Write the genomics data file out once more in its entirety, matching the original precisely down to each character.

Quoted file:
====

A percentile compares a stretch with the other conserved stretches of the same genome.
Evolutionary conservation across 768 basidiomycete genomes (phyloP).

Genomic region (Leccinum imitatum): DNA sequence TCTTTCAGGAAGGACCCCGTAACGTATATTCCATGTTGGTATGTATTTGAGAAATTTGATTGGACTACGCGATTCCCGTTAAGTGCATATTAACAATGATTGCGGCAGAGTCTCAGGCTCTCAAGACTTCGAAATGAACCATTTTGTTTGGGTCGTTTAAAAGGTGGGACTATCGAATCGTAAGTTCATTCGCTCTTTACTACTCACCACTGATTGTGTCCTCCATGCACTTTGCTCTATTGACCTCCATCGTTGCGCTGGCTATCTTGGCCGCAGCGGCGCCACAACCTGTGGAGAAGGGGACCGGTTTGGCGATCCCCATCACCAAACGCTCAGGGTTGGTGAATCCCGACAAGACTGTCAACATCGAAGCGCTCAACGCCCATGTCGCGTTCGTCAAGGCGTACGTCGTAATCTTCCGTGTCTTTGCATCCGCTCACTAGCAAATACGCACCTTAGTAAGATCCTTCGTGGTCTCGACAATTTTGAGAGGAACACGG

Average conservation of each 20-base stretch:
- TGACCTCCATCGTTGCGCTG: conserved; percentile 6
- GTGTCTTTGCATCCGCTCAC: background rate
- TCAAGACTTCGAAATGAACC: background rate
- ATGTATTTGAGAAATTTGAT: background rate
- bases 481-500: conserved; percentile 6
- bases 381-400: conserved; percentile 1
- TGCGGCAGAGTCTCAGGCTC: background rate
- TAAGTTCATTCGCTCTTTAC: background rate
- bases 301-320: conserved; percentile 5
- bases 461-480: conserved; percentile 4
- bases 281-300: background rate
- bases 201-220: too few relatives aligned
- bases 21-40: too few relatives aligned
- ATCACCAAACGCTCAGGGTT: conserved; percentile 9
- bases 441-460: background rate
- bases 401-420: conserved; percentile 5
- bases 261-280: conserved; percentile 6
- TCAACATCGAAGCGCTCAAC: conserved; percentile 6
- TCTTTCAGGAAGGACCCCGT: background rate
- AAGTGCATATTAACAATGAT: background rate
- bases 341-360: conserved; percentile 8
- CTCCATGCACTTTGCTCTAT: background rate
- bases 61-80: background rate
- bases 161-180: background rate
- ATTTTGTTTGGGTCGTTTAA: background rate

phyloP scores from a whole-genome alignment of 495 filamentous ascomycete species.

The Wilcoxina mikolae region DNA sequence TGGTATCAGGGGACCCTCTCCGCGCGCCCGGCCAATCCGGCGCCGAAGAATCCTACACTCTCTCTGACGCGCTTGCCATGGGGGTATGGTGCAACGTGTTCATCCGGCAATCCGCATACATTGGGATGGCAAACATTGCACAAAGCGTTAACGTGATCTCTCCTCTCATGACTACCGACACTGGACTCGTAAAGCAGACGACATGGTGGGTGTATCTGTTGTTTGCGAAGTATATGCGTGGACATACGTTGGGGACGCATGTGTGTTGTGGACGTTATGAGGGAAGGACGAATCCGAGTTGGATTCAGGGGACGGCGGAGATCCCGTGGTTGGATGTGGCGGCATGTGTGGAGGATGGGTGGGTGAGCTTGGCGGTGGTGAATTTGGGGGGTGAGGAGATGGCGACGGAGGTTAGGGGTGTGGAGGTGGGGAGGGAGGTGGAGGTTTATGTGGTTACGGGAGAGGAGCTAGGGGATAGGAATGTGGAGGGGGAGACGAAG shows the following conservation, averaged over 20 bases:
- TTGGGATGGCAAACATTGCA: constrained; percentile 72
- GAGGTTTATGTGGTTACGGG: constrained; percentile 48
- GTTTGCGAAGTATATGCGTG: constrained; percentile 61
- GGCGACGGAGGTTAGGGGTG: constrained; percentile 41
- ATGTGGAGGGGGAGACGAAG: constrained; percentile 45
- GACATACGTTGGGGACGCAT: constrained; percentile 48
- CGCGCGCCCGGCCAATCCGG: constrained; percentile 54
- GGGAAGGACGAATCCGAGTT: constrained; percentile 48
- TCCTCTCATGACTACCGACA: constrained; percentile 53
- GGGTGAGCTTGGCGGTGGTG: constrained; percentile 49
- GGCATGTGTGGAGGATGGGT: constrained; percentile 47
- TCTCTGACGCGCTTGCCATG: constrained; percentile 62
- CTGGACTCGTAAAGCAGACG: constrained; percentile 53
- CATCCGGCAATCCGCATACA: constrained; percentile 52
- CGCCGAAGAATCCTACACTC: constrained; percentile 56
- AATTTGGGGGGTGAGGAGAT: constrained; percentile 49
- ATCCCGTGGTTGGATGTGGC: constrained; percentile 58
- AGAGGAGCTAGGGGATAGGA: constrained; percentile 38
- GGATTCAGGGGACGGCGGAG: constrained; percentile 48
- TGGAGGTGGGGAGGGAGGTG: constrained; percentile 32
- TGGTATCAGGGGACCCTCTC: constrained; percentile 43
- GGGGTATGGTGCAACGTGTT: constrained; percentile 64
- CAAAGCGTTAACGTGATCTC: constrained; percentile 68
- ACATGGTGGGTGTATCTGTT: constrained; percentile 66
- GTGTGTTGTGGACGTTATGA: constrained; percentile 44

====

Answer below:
A percentile compares a stretch with the other conserved stretches of the same genome.
Evolutionary conservation across 768 basidiomycete genomes (phyloP).

Genomic region (Leccinum imitatum): DNA sequence TCTTTCAGGAAGGACCCCGTAACGTATATTCCATGTTGGTATGTATTTGAGAAATTTGATTGGACTACGCGATTCCCGTTAAGTGCATATTAACAATGATTGCGGCAGAGTCTCAGGCTCTCAAGACTTCGAAATGAACCATTTTGTTTGGGTCGTTTAAAAGGTGGGACTATCGAATCGTAAGTTCATTCGCTCTTTACTACTCACCACTGATTGTGTCCTCCATGCACTTTGCTCTATTGACCTCCATCGTTGCGCTGGCTATCTTGGCCGCAGCGGCGCCACAACCTGTGGAGAAGGGGACCGGTTTGGCGATCCCCATCACCAAACGCTCAGGGTTGGTGAATCCCGACAAGACTGTCAACATCGAAGCGCTCAACGCCCATGTCGCGTTCGTCAAGGCGTACGTCGTAATCTTCCGTGTCTTTGCATCCGCTCACTAGCAAATACGCACCTTAGTAAGATCCTTCGTGGTCTCGACAATTTTGAGAGGAACACGG

Average conservation of each 20-base stretch:
- TGACCTCCATCGTTGCGCTG: conserved; percentile 6
- GTGTCTTTGCATCCGCTCAC: background rate
- TCAAGACTTCGAAATGAACC: background rate
- ATGTATTTGAGAAATTTGAT: background rate
- bases 481-500: conserved; percentile 6
- bases 381-400: conserved; percentile 1
- TGCGGCAGAGTCTCAGGCTC: background rate
- TAAGTTCATTCGCTCTTTAC: background rate
- bases 301-320: conserved; percentile 5
- bases 461-480: conserved; percentile 4
- bases 281-300: background rate
- bases 201-220: too few relatives aligned
- bases 21-40: too few relatives aligned
- ATCACCAAACGCTCAGGGTT: conserved; percentile 9
- bases 441-460: background rate
- bases 401-420: conserved; percentile 5
- bases 261-280: conserved; percentile 6
- TCAACATCGAAGCGCTCAAC: conserved; percentile 6
- TCTTTCAGGAAGGACCCCGT: background rate
- AAGTGCATATTAACAATGAT: background rate
- bases 341-360: conserved; percentile 8
- CTCCATGCACTTTGCTCTAT: background rate
- bases 61-80: background rate
- bases 161-180: background rate
- ATTTTGTTTGGGTCGTTTAA: background rate

phyloP scores from a whole-genome alignment of 495 filamentous ascomycete species.

The Wilcoxina mikolae region DNA sequence TGGTATCAGGGGACCCTCTCCGCGCGCCCGGCCAATCCGGCGCCGAAGAATCCTACACTCTCTCTGACGCGCTTGCCATGGGGGTATGGTGCAACGTGTTCATCCGGCAATCCGCATACATTGGGATGGCAAACATTGCACAAAGCGTTAACGTGATCTCTCCTCTCATGACTACCGACACTGGACTCGTAAAGCAGACGACATGGTGGGTGTATCTGTTGTTTGCGAAGTATATGCGTGGACATACGTTGGGGACGCATGTGTGTTGTGGACGTTATGAGGGAAGGACGAATCCGAGTTGGATTCAGGGGACGGCGGAGATCCCGTGGTTGGATGTGGCGGCATGTGTGGAGGATGGGTGGGTGAGCTTGGCGGTGGTGAATTTGGGGGGTGAGGAGATGGCGACGGAGGTTAGGGGTGTGGAGGTGGGGAGGGAGGTGGAGGTTTATGTGGTTACGGGAGAGGAGCTAGGGGATAGGAATGTGGAGGGGGAGACGAAG shows the following conservation, averaged over 20 bases:
- TTGGGATGGCAAACATTGCA: constrained; percentile 72
- GAGGTTTATGTGGTTACGGG: constrained; percentile 48
- GTTTGCGAAGTATATGCGTG: constrained; percentile 61
- GGCGACGGAGGTTAGGGGTG: constrained; percentile 41
- ATGTGGAGGGGGAGACGAAG: constrained; percentile 45
- GACATACGTTGGGGACGCAT: constrained; percentile 48
- CGCGCGCCCGGCCAATCCGG: constrained; percentile 54
- GGGAAGGACGAATCCGAGTT: constrained; percentile 48
- TCCTCTCATGACTACCGACA: constrained; percentile 53
- GGGTGAGCTTGGCGGTGGTG: constrained; percentile 49
- GGCATGTGTGGAGGATGGGT: constrained; percentile 47
- TCTCTGACGCGCTTGCCATG: constrained; percentile 62
- CTGGACTCGTAAAGCAGACG: constrained; percentile 53
- CATCCGGCAATCCGCATACA: constrained; percentile 52
- CGCCGAAGAATCCTACACTC: constrained; percentile 56
- AATTTGGGGGGTGAGGAGAT: constrained; percentile 49
- ATCCCGTGGTTGGATGTGGC: constrained; percentile 58
- AGAGGAGCTAGGGGATAGGA: constrained; percentile 38
- GGATTCAGGGGACGGCGGAG: constrained; percentile 48
- TGGAGGTGGGGAGGGAGGTG: constrained; percentile 32
- TGGTATCAGGGGACCCTCTC: constrained; percentile 43
- GGGGTATGGTGCAACGTGTT: constrained; percentile 64
- CAAAGCGTTAACGTGATCTC: constrained; percentile 68
- ACATGGTGGGTGTATCTGTT: constrained; percentile 66
- GTGTGTTGTGGACGTTATGA: constrained; percentile 44